Jeffrey Skilling's long appeals finally ended last month, when the courts shaved a decade off the prison sentence he received for his role in the Enron Corp. debacle. But the landmark U.S. Supreme Court ruling that bears his name has done little to convince appellate courts to reverse jury verdicts involving the honest-services fraud statute, under which Skilling had been convicted.

The Supreme Court's 2010 opinion in Skilling v. U.S. at first seemed a big win for individuals convicted under the statute, many of them politicians or others caught up in corruption scandals. The high court restricted honest-services fraud to cases involving bribery or kickbacks, rather than conflicts of interest.

But rather than release felons, the circuit courts for the most part have upheld convictions. Panels agreed with defendants that their juries had been improperly instructed as to the statute under Skilling's new definition, but they held the error harmless. "On balance, the courts of appeal have been reviewing these records in a lot of detail and saying: 'We think that there's no reasonable probability that this error, which we find, contributed to the verdict,' " Lisa Mathewson of the Law Offices of Lisa A. Mathewson in Philadelphia said. She has represented numerous defendants in honest-services fraud cases.

The courts reasoned that juries could have convicted on a separate theory — in most cases, bribery. But some attorneys see an emerging split over a fresh issue: Exactly what constitutes bribery in the context of honest-services fraud?

"One of the open questions Skilling left was: What are the contours of bribery and kickbacks?" Mathewson said. "Honest-services fraud is valid only if it fits the definition of bribes or kickbacks. But Skilling didn't give us a definition of a bribe or kickback, so people are fighting about how to define a bribe or kickback."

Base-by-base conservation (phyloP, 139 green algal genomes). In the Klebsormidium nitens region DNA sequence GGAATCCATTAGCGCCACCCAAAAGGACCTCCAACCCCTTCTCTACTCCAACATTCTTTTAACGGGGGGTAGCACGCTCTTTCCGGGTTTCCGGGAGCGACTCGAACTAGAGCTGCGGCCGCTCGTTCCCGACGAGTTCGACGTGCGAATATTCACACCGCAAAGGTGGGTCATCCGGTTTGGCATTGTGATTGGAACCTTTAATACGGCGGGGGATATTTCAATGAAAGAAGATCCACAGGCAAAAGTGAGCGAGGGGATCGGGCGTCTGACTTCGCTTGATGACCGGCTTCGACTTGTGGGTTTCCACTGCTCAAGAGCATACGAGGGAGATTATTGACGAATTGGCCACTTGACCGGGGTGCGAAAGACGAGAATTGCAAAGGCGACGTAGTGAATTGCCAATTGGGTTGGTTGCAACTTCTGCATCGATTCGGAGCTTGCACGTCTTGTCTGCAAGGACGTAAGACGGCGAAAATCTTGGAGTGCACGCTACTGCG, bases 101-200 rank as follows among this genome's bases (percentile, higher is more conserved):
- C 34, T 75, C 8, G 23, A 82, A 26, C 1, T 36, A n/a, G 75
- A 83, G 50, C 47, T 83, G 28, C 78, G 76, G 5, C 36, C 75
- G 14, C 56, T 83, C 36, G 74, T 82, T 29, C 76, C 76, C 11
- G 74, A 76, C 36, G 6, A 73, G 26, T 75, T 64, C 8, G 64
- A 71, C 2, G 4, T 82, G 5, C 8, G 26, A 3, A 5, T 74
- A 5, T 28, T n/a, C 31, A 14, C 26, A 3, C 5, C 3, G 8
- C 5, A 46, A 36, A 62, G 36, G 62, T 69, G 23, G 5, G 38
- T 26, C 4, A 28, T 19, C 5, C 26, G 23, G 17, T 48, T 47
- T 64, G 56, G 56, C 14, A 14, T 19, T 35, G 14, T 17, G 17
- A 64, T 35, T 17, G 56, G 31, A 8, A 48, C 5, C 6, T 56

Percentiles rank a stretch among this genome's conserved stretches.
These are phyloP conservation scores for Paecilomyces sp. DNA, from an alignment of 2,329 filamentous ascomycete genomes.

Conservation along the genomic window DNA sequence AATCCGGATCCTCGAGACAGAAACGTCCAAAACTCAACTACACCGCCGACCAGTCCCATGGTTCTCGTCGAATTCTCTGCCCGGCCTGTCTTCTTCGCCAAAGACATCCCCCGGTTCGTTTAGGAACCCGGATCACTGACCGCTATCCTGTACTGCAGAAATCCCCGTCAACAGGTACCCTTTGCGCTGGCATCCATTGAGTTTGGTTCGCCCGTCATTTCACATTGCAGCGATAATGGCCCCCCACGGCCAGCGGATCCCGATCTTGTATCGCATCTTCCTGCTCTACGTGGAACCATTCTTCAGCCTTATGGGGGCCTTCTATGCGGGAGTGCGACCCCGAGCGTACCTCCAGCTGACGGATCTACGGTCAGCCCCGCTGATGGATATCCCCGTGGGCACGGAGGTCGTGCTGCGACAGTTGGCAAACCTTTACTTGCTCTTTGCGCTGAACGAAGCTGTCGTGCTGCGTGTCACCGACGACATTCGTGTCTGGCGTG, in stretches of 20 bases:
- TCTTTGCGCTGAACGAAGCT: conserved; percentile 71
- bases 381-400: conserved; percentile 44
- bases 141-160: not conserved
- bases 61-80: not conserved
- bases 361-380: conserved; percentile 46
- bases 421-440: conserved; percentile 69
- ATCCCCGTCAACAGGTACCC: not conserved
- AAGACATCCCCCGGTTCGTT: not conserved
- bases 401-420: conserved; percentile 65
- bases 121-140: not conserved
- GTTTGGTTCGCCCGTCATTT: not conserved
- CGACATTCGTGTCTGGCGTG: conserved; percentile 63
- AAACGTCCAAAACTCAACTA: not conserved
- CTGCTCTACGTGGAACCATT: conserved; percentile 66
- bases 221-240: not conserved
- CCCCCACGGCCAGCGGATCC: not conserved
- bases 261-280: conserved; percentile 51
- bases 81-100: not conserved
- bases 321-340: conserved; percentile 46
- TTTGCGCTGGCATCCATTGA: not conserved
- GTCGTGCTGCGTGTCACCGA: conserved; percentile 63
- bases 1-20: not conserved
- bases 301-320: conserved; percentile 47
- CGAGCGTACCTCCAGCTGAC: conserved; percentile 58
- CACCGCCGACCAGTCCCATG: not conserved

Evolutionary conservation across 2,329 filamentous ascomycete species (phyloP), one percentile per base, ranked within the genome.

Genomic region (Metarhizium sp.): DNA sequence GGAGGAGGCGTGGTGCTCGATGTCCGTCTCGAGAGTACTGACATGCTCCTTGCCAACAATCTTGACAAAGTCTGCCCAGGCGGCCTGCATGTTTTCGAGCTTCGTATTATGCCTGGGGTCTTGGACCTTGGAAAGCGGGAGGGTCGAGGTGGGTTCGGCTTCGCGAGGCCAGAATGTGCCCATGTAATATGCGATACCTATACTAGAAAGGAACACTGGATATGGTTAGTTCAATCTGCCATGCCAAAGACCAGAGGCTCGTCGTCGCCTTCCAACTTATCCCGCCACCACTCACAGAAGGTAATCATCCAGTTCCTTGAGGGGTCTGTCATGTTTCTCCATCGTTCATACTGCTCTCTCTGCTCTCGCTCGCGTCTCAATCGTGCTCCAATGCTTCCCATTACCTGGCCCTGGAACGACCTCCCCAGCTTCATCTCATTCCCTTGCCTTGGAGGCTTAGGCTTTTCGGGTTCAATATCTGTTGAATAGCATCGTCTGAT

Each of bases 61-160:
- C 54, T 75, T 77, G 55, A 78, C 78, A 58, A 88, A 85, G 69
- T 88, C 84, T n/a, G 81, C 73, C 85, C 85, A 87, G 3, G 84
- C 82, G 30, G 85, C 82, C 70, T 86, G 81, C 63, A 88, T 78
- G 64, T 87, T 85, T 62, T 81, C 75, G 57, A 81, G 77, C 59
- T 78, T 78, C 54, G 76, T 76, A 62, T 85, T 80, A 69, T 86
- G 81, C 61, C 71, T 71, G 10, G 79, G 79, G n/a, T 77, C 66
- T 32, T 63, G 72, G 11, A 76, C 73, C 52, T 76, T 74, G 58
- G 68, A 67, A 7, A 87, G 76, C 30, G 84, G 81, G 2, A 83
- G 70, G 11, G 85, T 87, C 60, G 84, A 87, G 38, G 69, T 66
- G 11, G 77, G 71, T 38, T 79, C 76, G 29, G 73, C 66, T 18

Skilling, who'd been Enron's chief executive officer, was convicted in 2006 of securities fraud, conspiracy and insider trading and sentenced to 24 years and four months in federal prison. In 2009, the U.S. Court of Appeals for the Fifth Circuit upheld his conviction but ordered that he be resentenced, citing an incorrect guidelines application.

Skilling appealed to the Supreme Court, which declined to reverse but did find that prosecutors had overreached in presenting an honest-services fraud theory to the jury. The honest-services fraud statute, most often applied in public-corruption cases, extends federal mail and wire fraud laws to cover schemes that defraud another person of "money or property" or "deprive another of the intangible right of honest services."

Specifically, the justices limited the statute to bribery and kickback schemes — not unconstitutionally vague conflicts of interest, as with Skilling's conviction.

Skilling, who reached a new deal with federal prosecutors last month, was resentenced in the Southern District of Texas to 14 years on June 21.

The high court's decision ultimately didn't factor into Skilling's resentencing, which was based primarily on the Fifth Circuit's earlier finding. But dozens of defendants imprisoned for crimes under the same statute cited the precedent in an attempt to reverse their own jury verdicts. The circuit courts have issued dozens of opinions in those appeals, analyzing jury instructions, lawyers' opening statements and closing arguments, or evidence considered during trial that could have swayed jurors to convict on a scheme involving bribery or kickbacks, rather than for conflicts of interest.

"They have to address the fact that, at that time, the government in the particular case at issue wasn't pursuing a bribery or kickback theory for their honest-services charges in the case," said Iris Bennett, a partner in the white-collar defense and investigations practice in Jenner & Block's Washington office.